We love the new Volkswagen Golf here at Auto Express. It impressed us when we first climbed behind the wheel in Sardinia, and then when we got our hands on a left-hand-drive model in Britain it blew away the competition in our group test. Now, we’ve driven a final UK-spec right-hand-drive Golf – and can report that it feels just as fantastic.
In fact, we could review it in only nine words: this is the only car you will ever need. But is it the only car you will ever want?
Not necessarily. Those looking for the finest-handling hatchback should get a 1 Series. If value for money is your key motivator, then wait for the new Skoda Octavia. And if it’s style you demand, no small family car turns heads like the new Mercedes A-Class. By comparison, the Golf looks a bit boring.
However, while it’s not the most exciting car in its class, it is the nicest to sit in. VW has raised the quality bar so high that the Mk7 not only feels more upmarket than its main rivals, it can also shame models from the class above.
Equipment is good, too. The entry-level version gets a 5.8-inch touchscreen with DAB radio, Bluetooth and iPod connectivity, but the sweet spot in the range is our mid-spec SE.
It adds goodies such as auto headlamps, rain-sensing wipers, cruise control and comfort seats which are so good, they’ve even won an award for being back-friendly.
In addition to the usual array of airbags and safety systems, the SE gets VW’s City Emergency Braking system, which can prevent accidents at low speeds. Comfort is another area where the Golf excels.
Even on the standard suspension it has the ride quality of a limousine, gliding over bumps in the road as if they’re not there. It’s also very quiet – at everyday speeds, you can literally hear a pin drop.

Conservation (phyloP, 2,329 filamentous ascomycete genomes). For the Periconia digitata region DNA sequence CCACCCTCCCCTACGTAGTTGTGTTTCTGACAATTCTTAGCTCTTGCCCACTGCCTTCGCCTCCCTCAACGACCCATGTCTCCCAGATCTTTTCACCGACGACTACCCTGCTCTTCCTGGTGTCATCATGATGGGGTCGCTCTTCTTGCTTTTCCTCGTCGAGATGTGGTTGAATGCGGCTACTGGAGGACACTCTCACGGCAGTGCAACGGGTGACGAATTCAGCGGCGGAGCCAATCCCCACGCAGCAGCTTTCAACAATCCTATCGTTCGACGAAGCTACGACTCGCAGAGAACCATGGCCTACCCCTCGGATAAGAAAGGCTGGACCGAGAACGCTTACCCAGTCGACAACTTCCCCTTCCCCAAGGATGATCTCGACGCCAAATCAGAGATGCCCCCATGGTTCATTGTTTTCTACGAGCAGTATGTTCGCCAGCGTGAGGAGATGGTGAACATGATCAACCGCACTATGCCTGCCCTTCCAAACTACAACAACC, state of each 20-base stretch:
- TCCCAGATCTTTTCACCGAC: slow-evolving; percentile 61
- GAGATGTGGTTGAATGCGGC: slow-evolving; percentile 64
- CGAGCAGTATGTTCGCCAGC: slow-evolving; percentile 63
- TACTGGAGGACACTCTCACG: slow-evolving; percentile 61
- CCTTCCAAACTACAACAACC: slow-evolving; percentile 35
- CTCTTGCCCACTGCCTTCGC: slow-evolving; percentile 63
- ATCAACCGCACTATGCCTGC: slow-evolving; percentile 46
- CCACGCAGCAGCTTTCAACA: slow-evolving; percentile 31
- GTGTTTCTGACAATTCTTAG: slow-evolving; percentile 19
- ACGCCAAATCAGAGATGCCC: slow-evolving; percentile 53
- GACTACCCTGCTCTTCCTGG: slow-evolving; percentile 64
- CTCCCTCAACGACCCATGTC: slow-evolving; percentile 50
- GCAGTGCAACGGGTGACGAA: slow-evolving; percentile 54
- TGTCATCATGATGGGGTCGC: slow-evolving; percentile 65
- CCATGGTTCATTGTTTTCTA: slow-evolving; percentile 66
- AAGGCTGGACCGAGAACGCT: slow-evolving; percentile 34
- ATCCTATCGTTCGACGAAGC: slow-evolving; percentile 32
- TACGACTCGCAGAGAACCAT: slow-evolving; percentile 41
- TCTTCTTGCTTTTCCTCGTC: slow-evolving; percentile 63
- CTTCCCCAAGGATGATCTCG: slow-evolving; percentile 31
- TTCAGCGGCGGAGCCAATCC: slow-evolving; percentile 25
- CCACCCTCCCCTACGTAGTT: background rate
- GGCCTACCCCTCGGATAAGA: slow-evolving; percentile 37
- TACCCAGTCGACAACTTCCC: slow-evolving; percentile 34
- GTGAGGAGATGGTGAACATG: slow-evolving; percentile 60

It helps that our car’s 2.0-litre diesel is so smooth as well as punchy. In fact, you could easily assume it’s a petrol turbo engine. There’s no mistaking the 2.0-litre TDI’s efficiency, though: VW claims it can return 68.9mpg.
A key reason for this strong economy is the Golf’s low kerbweight. The MkVII is 100kg lighter than its predecessor, and this also means it’s more agile and fun – if not quite Focus fun.
There’s a vast array of cabin storage spaces, and the boot now has 30 litres more room than before, at 380 litres. A lower lip makes it easier to load, and an adjustable boot floor is standard. Space in the back is generous enough to accommodate three adults, although the transmission tunnel gets in the way of the middle passenger’s feet.
So nothing is perfect – not even the new Volkswagen Golf. But it gets pretty close. And while it’s not the cheapest, best-handling or most attractive model in its class, it’s up there on all fronts. As we said back at the beginning, it really is the only car you will ever need.